The Bristol Local Plan sets out a framework for how Bristol will develop over the next 20 years. Its main focus is around delivering intrastructure such as homes & transport, but it also aims to safeguard the things we value as environmental assets.

Until 24 May, The Local Plan is available for its second round of public consultation. Instructions for how you can take part are at: https://www.bristol.gov.uk/planning-and-building-regulations/local-plan-review

You might like to comment on the following:

Bristol Food Network welcomes the special protection which has been proposed for Stapleton Allotments and Holdings:
Bristol Local Plan Review: Draft Policies and Development Allocations p.95 & 96

Draft Policy GI4: Stapleton Allotments and Holdings – Food Growing Local Green Space

10.17 Stapleton allotments and holdings are recognised as having amongst the best and most versatile agricultural land in the city. Feed Bristol, the Avon Wildlife Trust’s community food growing project is located here. The soil is regarded as being of the highest quality and forms part of a scarce resource of such land at the national level. National planning policy steers development away from high quality land and towards poorer quality land.

Policy Text: The Stapleton allotments and holdings are designated as Local Green Space in recognition of its special importance for food growing and community use and will be retained as open space. Development proposals which are inconsistent with this role will not be permitted. Ancillary developments which directly support the food growing role of the land will be acceptable where they are consistent with other policies.
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If you are going to comment on the Local Plan, it’s good to show support for the Council’s efforts to protect our best agricultural land. This is a significant step forward from the old Local Plan, where the Stapleton Allotments and Holdings’ land was set aside as a potential Park & Ride site linking to the Metrobus service. However, Bristol Food Network will be pressing for protection for the whole of the Stapleton Allotments and Holdings site, not just the part of the site to the south of the M32.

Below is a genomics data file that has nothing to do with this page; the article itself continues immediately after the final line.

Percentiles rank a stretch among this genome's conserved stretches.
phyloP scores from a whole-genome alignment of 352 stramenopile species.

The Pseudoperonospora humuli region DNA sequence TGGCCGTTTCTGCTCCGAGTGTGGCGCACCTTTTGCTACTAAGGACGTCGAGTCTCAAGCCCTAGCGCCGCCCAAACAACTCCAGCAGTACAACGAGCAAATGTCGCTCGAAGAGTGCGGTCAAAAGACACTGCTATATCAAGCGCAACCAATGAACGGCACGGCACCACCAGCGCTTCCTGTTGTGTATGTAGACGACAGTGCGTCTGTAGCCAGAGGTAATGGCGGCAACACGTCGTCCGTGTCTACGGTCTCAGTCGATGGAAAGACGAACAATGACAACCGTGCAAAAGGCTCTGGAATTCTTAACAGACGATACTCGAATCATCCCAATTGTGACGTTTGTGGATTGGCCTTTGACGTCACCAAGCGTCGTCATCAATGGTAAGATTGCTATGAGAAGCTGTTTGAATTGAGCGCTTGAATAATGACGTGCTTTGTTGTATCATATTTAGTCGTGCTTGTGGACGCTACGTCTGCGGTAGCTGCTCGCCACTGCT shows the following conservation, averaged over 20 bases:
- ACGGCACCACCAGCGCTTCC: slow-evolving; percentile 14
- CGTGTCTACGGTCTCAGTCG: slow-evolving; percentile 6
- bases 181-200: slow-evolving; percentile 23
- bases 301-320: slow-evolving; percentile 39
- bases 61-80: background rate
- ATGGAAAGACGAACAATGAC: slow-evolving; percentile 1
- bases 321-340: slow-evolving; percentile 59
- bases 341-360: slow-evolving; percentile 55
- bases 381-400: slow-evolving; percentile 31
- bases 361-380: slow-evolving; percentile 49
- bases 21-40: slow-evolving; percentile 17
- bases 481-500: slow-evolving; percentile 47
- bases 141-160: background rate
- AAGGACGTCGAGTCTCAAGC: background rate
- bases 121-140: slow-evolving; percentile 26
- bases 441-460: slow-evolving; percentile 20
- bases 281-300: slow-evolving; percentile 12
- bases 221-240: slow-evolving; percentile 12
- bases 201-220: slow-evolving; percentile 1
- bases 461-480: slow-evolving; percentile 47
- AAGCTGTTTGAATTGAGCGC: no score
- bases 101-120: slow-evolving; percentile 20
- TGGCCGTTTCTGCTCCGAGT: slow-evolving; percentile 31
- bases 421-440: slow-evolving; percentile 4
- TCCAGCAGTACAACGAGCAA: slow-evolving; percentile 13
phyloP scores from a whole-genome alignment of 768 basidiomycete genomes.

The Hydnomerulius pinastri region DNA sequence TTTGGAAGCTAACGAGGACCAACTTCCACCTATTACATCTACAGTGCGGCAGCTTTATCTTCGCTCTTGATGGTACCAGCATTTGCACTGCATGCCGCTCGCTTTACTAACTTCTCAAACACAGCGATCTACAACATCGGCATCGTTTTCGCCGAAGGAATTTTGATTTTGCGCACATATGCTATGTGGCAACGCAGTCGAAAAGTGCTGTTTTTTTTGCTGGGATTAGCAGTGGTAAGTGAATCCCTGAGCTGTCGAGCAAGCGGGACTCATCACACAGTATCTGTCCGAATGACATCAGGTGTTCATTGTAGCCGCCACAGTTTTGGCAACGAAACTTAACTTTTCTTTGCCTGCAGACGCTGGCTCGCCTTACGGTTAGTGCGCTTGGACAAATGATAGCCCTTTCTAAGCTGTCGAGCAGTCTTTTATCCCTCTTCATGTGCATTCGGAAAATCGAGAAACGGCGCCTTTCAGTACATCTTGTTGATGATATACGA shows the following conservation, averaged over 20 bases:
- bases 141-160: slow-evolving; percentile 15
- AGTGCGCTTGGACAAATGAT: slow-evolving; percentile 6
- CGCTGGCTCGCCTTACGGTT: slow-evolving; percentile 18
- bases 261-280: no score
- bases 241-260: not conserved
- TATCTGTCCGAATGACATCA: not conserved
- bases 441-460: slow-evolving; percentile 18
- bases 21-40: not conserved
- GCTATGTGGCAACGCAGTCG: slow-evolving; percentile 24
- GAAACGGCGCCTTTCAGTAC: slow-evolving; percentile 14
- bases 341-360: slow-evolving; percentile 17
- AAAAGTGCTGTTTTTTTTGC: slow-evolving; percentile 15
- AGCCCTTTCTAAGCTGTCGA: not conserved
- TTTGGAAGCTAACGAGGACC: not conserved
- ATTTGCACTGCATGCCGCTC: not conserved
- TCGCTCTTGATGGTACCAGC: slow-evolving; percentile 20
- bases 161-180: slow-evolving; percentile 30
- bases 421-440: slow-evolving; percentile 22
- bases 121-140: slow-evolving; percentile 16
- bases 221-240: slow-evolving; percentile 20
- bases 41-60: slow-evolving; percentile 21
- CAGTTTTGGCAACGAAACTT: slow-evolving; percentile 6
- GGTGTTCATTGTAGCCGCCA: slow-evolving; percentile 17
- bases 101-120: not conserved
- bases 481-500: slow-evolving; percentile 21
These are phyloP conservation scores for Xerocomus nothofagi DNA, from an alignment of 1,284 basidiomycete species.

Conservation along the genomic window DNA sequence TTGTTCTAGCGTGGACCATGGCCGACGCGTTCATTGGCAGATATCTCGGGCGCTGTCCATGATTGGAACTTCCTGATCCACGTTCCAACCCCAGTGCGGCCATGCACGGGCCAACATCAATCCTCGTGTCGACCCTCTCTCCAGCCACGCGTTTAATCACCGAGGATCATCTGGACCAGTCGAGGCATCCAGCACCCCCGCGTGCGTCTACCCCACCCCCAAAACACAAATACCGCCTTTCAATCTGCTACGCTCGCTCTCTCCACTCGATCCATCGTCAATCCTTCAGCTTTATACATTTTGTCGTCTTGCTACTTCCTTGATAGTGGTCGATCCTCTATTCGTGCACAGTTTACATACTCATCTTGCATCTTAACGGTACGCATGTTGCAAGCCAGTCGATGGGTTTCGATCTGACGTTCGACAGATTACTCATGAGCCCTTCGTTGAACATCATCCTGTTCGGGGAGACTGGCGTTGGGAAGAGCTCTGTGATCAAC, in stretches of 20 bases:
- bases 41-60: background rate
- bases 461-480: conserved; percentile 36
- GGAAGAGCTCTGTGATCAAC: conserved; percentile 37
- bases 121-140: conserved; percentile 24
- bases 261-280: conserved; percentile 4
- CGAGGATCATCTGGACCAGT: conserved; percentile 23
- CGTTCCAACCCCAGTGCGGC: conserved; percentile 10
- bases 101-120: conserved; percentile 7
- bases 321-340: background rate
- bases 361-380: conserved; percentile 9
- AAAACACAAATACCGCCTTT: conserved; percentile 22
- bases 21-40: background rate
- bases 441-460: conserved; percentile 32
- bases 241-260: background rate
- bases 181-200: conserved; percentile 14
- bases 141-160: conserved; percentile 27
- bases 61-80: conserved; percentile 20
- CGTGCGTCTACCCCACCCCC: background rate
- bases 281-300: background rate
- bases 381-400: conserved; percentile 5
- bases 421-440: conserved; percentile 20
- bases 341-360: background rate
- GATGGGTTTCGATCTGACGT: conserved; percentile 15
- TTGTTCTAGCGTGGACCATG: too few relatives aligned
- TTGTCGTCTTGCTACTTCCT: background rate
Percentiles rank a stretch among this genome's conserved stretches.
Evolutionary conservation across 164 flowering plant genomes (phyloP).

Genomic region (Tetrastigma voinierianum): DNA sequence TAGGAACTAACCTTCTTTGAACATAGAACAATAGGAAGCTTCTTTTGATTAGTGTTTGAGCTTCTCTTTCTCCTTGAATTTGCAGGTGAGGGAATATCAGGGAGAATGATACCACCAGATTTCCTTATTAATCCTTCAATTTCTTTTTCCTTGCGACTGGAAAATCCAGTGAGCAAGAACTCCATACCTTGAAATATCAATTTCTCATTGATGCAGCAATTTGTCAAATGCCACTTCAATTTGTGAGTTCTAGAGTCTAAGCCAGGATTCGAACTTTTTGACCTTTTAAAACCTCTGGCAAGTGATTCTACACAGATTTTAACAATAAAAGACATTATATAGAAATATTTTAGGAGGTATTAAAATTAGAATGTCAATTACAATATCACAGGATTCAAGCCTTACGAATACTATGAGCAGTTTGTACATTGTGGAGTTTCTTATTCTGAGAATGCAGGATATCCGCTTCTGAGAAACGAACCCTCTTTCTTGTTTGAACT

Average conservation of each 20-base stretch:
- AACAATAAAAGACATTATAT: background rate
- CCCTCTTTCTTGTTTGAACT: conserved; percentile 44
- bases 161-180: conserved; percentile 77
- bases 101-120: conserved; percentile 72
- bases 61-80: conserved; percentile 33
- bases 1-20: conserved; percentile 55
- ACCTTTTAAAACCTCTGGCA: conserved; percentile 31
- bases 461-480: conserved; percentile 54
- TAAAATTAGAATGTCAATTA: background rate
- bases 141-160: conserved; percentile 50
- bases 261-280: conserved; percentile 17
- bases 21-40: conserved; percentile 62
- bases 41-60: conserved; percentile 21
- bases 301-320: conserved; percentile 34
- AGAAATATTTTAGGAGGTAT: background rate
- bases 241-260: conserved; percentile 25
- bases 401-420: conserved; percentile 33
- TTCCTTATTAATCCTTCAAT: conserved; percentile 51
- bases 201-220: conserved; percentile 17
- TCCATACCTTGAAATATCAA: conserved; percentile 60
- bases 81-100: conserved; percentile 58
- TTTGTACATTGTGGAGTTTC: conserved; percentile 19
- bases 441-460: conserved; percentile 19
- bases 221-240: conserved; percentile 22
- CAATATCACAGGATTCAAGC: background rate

Looking at the map in the Local Plan on p.96, the northern half of the Stapleton Allotments and Holdings is bounded by Stoke Lane at the left, the M32 at the south, and the Bristol/South Gloucestershire border at its north. This is all Bristol City Council-owned land, within Bristol. (This butts-up to the Sims Hill Shared Harvest site at the north-east, which is over the border in South Gloucestershire.)

Bristol Food Network suggest the following submission to the Local Plan consultation:

We welcome the new Draft Policy G14 which seeks to preserve Stapleton Allotments and Holdings for food growing only, and which recognises and protects the high quality of the soil at this site. However, we call on the Council to extend the same protection to the whole of the Stapleton Allotments and Holdings – not just the currently-designated area to the south of the M32. Our reasons for this are:

  • For the first round of consultation on the Local Plan, the Draft Policy was described as protecting ‘Stapleton Allotments and Holdings’. A map was not made available during the first round of consultation and those responding to the consultation could not have known that when the text referred to ‘Stapleton Allotments and Holdings’, the Council was only referring to half the site. If this had been made clear, then objections would have been raised at the first stage of consultation
  • The arguments around quality of soil apply equally to the land both north and south of the M32 within the ‘Blue Finger’. If we are protecting the area to the south of the M32 because of its ‘best and most versatile soil’, then we should also be protecting the area to the north.
  • Historically, the north and south sections of the Stapleton Allotments and Holdings were part of one parcel of land which was in itself part of Bristol’s market gardening area. It was the M32 which split the site. There are tenancy agreements and smallholding plots which extend across the M32, and administratively, Bristol City Council describes the whole area – both north and south of the M32 – as one parcel of land.
  • The fields to the north of the M32 are currently under pasture. However, the protection we are seeking is not based on current cultivation, but on the quality of the soil and on the potential for this land to become part of a revived market gardening area in the city – as Sims Hill Shared Harvest have achieved on the adjoining field.